Jack makes it on time for a change – –
When Wendy and I first moved to Big Stone Gap in faar SW Virginia, we early on took a drive up to Black Mountain just a few miles away on the border between VA and Kentucky. There’s a parking place up there where you can look over to where there used to be another mountain. It’s no longer there because the easiest and cheapest way to get coal was to get rid of miners, hire a few machine drivers and a lot of explosives.
The coal companies are mainly owned directly or indirectly by the power companies who run the coal fired plants and answer to their shareholders – maximize profits and dividends.
So when the coal is extracted the land should be returned to its original condition but never is because it’s cheaper to just walk away and nobody with any influence seems to care.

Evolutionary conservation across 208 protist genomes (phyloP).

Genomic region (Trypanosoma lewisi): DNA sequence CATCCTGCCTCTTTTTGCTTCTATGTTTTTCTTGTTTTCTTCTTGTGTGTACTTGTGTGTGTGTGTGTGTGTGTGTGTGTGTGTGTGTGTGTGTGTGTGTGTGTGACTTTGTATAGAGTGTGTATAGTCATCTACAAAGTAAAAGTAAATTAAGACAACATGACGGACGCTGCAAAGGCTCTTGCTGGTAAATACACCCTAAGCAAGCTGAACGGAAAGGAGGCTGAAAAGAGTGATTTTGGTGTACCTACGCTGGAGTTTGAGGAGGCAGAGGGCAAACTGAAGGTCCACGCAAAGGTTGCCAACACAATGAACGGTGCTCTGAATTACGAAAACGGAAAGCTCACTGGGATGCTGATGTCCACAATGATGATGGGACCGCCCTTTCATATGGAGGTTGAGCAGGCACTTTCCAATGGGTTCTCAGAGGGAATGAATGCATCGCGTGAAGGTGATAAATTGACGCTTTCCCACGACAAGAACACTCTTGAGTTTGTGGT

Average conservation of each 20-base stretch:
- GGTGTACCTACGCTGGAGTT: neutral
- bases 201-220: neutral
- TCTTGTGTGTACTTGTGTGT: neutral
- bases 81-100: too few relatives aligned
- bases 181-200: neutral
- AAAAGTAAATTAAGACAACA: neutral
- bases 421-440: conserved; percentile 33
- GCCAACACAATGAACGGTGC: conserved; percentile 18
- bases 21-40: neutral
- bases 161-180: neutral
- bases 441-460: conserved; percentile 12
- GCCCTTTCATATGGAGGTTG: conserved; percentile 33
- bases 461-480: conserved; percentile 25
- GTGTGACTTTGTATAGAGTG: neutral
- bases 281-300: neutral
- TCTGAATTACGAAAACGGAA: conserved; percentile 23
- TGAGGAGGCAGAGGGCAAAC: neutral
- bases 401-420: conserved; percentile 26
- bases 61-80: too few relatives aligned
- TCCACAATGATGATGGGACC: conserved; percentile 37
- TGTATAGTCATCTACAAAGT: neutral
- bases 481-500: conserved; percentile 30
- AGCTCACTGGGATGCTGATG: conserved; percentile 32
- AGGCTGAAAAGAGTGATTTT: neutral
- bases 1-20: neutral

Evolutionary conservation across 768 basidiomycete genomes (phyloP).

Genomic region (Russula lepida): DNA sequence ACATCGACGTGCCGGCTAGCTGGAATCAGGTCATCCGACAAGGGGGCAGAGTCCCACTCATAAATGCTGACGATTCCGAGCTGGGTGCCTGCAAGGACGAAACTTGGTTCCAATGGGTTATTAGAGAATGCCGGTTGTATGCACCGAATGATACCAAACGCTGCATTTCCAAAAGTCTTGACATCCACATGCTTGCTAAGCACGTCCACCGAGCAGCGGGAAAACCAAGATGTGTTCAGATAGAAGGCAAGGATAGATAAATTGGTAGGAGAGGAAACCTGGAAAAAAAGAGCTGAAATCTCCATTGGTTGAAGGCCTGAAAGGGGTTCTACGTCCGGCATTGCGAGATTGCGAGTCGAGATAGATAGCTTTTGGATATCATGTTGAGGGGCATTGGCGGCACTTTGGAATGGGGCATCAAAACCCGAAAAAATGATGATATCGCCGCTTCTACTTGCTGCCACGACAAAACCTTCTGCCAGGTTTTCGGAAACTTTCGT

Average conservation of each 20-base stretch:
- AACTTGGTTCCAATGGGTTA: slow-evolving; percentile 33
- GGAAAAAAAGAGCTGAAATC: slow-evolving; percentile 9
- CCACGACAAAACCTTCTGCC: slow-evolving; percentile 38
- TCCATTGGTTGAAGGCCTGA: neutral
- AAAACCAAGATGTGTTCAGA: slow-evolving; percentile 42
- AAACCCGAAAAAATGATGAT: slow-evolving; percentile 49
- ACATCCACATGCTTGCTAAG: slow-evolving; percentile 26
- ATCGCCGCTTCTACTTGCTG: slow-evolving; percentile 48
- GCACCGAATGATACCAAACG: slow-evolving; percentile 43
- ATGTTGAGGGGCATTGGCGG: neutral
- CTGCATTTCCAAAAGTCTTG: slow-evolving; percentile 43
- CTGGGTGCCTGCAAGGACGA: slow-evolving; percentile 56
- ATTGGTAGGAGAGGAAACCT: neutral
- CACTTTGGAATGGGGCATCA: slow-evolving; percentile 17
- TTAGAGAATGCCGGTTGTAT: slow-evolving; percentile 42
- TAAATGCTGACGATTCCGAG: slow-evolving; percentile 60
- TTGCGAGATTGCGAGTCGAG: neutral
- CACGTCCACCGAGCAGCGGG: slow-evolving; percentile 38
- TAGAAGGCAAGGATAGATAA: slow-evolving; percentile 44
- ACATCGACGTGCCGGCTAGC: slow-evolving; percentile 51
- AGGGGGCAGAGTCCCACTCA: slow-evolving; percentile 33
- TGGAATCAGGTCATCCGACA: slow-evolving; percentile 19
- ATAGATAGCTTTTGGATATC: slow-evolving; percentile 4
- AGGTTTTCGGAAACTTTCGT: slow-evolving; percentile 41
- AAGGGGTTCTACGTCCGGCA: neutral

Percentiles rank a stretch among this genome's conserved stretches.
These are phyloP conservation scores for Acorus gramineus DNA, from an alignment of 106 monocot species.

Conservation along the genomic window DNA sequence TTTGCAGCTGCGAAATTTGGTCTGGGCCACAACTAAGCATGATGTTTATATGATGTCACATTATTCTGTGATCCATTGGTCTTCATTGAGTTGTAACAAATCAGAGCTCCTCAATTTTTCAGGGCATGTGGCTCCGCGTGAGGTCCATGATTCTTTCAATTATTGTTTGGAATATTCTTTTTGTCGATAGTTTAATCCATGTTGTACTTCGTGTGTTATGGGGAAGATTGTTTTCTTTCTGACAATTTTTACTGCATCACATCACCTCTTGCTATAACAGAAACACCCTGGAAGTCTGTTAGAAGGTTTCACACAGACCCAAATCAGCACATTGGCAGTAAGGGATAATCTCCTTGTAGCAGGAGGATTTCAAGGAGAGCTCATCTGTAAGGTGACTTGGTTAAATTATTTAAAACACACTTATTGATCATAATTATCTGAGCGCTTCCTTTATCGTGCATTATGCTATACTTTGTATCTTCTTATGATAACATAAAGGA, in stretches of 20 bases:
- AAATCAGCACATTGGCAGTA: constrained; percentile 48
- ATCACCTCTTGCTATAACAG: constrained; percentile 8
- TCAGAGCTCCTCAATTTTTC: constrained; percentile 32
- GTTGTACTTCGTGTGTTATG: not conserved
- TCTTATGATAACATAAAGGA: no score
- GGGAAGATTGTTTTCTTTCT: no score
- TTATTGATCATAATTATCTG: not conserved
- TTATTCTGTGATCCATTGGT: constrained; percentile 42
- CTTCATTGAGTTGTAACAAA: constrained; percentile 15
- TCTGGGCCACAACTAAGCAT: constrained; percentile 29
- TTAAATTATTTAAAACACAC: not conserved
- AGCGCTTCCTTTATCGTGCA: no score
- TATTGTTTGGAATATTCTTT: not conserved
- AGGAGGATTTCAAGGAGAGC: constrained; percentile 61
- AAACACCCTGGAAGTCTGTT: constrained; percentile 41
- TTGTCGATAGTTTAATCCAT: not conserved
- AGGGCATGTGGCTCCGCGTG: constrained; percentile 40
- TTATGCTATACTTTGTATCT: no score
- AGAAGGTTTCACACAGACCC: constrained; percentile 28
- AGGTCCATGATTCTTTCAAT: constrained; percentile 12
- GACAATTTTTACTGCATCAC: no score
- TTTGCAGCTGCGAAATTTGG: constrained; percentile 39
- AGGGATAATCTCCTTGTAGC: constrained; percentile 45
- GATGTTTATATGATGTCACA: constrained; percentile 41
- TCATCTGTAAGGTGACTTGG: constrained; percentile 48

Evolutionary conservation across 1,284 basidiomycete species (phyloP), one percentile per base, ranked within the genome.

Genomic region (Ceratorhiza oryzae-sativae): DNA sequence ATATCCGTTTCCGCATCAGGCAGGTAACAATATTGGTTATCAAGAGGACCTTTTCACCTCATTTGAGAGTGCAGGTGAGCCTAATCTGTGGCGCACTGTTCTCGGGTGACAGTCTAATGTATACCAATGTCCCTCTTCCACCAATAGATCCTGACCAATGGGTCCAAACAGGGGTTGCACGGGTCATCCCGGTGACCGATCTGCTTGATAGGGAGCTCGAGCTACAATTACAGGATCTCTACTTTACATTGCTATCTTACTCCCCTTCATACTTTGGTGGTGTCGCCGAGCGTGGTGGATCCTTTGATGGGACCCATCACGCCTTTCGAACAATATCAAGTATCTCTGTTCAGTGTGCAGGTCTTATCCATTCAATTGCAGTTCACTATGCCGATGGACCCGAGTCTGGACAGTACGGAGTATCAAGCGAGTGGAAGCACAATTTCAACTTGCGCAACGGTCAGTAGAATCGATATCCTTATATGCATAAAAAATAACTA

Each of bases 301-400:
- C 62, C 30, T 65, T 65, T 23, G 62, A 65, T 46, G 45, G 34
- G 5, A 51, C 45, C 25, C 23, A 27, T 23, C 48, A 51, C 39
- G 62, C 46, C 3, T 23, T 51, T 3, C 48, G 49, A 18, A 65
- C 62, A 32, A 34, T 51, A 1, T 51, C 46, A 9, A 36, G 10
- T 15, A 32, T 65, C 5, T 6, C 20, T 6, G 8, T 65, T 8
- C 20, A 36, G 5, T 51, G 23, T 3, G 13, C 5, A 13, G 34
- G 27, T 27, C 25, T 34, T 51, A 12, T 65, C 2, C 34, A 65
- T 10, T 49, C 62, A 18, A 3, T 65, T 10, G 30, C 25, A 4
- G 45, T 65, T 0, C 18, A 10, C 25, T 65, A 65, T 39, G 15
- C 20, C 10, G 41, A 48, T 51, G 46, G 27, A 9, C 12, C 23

So the natural water courses are clogged up, there are mudslides, contaminated rivers etc. The coal fired power plants add to carbon which adds to climate change, and which results in a ‘perfect storm’!
The news reports have focused on the tragedies of lost lives and the coming together of communities to provide support just as communities around the world do on such occasions. But I’ve seen very few that even try to make the connection between coal mining legacies, mountain removal, carbon emissions and flooding in east Kentucky last week.